Polar bears are Arctic marine animals with admirers all over the world! It’s not hard to see why either. They are amazing, huge, and kind of adorable. Here are some of the coolest polar bear facts about these magnificent creatures.
1. Leave me alone!
Polar bears are mostly solo travelers, so you won’t see them in groups. The exception is moms with their cubs. Cubs might stay with their mom for two and a half years before they go out on their own. Isn’t this a good start to cool polar bear facts?
2. Pass the meat please.
Polar bears have a more carnivorous diet, heavy in meat. As a comparison, black bears and grizzly bears are omnivorous, meaning they eat both plant and animal matter. This makes hunting a challenge. Polar bears do a lot of hunting (mostly for seals) before they are successful.
3. Polar bears are big travelers.
Polar bears can travel more than 20 miles in a single day. They stay on the move constantly in order to hunt and find food.
4. Swim, swim, swim.
More cool polar bear facts…they travel a lot by swimming. They are excellent swimmers and can go a long time in the water, reaching speeds of up to 6 miles per hour! Their paws are especially equipped for swimming—it’s almost like having two front paddles!
5. Fat is a good thing!
If necessary, polar bears can go for weeks without eating, surviving on their stored body fat. This body fat can be several inches thick, which helps keep them warm and help them survive during tough times.
6. Patience is important.
Hunting can be challenging. So one tactic polar bears will use is that they sit at a breathing hole, waiting for seals to pop up from under the ice.
7. They aren’t white at all!
The hairs on polar bears are actually hollow tubes (called guard hair), so they might look white overall but they aren’t. Underneath all that gorgeous white fur, polar bears have black skin. This helps them soak up the sun for some extra warmth.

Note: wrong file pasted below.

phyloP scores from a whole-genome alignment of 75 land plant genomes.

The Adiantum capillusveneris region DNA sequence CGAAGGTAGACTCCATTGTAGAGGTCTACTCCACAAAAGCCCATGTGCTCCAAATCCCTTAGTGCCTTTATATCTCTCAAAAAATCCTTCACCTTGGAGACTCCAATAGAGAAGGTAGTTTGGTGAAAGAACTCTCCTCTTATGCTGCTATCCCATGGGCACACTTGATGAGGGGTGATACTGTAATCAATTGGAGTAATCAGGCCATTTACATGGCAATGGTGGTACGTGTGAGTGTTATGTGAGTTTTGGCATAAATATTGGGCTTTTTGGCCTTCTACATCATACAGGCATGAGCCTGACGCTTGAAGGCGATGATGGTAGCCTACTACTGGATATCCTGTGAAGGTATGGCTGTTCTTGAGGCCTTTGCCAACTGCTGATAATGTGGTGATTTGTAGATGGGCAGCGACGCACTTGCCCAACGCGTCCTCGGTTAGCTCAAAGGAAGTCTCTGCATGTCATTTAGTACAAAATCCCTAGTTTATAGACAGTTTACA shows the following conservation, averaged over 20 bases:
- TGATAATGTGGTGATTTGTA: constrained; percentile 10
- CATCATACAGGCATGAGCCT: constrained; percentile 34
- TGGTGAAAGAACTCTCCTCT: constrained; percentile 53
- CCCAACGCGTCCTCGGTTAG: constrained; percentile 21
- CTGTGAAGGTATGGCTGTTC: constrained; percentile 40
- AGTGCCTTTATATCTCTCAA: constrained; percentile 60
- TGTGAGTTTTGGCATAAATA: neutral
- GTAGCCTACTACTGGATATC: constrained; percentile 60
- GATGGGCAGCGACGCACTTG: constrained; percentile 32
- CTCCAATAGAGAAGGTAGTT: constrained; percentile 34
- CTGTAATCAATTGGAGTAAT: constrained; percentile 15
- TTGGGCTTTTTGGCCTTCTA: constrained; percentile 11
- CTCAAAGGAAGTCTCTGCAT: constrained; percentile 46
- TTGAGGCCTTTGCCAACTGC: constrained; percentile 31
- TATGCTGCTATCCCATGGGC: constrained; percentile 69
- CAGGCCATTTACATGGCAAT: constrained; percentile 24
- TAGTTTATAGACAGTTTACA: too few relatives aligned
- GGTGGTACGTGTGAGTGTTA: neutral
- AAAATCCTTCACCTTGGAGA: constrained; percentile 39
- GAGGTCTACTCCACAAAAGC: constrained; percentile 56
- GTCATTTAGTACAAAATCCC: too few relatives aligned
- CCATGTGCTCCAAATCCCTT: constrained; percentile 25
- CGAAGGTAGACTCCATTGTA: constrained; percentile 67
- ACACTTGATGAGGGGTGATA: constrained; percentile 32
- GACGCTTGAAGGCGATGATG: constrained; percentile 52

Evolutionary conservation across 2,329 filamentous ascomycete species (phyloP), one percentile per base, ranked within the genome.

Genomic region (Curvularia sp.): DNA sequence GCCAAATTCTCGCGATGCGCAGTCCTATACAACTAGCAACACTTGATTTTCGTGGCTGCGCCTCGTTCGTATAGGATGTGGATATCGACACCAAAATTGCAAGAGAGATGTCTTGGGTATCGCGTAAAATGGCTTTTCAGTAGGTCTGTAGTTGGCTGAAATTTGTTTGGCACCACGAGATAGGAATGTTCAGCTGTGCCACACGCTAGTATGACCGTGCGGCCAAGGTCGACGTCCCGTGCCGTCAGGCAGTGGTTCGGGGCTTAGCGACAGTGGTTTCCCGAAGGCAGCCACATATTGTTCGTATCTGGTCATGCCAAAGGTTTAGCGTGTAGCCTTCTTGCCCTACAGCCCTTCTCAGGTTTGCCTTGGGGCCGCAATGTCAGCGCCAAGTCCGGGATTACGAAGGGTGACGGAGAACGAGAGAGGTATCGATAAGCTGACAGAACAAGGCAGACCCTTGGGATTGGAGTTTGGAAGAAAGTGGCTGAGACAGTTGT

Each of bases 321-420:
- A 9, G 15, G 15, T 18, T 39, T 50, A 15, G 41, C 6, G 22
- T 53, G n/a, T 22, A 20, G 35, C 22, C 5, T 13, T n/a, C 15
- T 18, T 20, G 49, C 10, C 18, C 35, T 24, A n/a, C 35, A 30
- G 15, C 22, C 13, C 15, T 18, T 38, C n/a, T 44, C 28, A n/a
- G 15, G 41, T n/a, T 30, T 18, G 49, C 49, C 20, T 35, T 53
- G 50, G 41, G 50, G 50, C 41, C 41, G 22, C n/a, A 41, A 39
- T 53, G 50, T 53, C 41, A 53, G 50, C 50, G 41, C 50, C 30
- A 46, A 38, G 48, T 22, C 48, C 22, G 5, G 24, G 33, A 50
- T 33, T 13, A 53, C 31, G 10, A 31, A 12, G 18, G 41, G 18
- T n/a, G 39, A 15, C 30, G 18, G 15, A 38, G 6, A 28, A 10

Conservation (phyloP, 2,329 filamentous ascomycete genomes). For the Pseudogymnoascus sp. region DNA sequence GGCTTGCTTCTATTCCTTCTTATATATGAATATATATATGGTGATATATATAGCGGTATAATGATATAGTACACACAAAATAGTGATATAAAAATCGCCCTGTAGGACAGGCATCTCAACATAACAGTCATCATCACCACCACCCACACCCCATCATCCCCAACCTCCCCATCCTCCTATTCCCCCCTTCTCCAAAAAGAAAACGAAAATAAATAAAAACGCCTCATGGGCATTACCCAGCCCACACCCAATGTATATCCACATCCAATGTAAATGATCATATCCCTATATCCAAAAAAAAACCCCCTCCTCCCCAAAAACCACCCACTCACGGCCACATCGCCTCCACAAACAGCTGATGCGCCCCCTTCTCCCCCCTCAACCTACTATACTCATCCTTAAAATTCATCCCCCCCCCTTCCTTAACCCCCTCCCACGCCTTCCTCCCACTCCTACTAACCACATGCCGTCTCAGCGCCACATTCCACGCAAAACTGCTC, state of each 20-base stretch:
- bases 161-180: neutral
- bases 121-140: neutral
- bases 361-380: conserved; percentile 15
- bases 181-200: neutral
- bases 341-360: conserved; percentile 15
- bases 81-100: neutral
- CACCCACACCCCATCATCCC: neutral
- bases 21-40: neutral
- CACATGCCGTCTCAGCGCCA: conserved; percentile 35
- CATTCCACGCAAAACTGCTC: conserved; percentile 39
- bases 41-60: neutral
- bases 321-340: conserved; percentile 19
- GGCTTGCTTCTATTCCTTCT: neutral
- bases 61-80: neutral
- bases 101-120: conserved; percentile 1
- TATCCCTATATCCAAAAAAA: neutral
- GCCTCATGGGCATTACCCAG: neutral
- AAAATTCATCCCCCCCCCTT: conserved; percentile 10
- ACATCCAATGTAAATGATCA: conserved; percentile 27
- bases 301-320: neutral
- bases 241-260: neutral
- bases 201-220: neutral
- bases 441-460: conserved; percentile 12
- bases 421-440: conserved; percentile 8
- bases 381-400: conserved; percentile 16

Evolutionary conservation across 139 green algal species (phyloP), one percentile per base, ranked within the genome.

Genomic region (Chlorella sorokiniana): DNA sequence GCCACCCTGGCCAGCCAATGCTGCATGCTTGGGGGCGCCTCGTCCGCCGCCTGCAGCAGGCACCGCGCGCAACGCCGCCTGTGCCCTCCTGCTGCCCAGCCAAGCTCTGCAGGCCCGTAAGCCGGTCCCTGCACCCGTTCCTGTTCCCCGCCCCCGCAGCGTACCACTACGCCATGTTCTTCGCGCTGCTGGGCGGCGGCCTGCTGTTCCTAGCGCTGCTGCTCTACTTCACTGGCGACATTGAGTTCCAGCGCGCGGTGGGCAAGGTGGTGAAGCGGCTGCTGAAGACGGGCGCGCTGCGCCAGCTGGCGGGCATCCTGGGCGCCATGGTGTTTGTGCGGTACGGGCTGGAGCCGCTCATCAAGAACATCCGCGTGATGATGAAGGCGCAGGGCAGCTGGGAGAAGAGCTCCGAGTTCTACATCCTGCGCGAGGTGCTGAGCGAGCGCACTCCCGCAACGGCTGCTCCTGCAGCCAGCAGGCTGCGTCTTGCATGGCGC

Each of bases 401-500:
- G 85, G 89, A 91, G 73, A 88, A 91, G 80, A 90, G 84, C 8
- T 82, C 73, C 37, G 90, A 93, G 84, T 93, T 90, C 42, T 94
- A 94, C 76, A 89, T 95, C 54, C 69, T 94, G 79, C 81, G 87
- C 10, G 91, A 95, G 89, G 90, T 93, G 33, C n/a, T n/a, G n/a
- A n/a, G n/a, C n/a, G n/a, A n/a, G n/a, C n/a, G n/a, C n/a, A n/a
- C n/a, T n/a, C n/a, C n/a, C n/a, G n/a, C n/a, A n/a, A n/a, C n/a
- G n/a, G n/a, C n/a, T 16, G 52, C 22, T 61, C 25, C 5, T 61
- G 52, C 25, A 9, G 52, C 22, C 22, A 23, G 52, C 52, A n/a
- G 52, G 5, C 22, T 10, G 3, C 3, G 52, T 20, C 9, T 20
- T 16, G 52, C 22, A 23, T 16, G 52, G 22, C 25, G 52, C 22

8. No need for rest!
Most people think of bears as being hibernating animals. However, polar bears do not hibernate. (Pregnant females will find a place to stay, though they aren’t truly hibernating.) Are you curious why polar bears are different? They are actually genetically different than black and brown bears. It’s fascinating—take a look. Multiple polar bear facts in one!
9. They’re wee little bears.
Polar bear babies are about a foot long and weigh just a pound or so when they are born in the winter. They often born in pairs (twins), too. They nurse on their mother’s milk for many months before emerging from the snow den.
10. They’re marine animals.
Yes, they are in the bear family, but they are also considered a marine animal by science. They do spend a lot of time in the sea, though.
11. Polar bears grunt.
You might think they roar, but not so much. Polar bears will grunt, hiss, and a few other sounds. If you’re curious, take a listen. These polar bear facts wouldn’t be complete without hearing them yourself.
12. Sniff, sniff.
These bears have such a powerful nose! They can smell a seal from up to 20 miles away! They rely a lot on their nose to help them hunt.
13. Have you heard of a grolar bear?
Grolar bears are a real thing. Essentially, this is a grizzly and polar bear mix, which has earned the name grolar bears or pizzly bears. This isn’t all that surprising since scientists say polar bears evolved from brown bears around 150,000 years ago. These cool polar bear facts will impress your friends.
15. Big, bigger, and biggest.
Male polar bears are big—they are the biggest type of bear in the world. They can weigh more than 1,700 pounds (or 800 kilograms), which is about twice the size of female polar bears.
15. They need help.
Sadly, polar bears are on the decline and are even on the vulnerable species list. A recent study found that they have declined by 40% in recent years. This is in large part because of climate change—there’s a lot less food with the melting ice. Learn more polar bear facts and how you can help through this WWF program.
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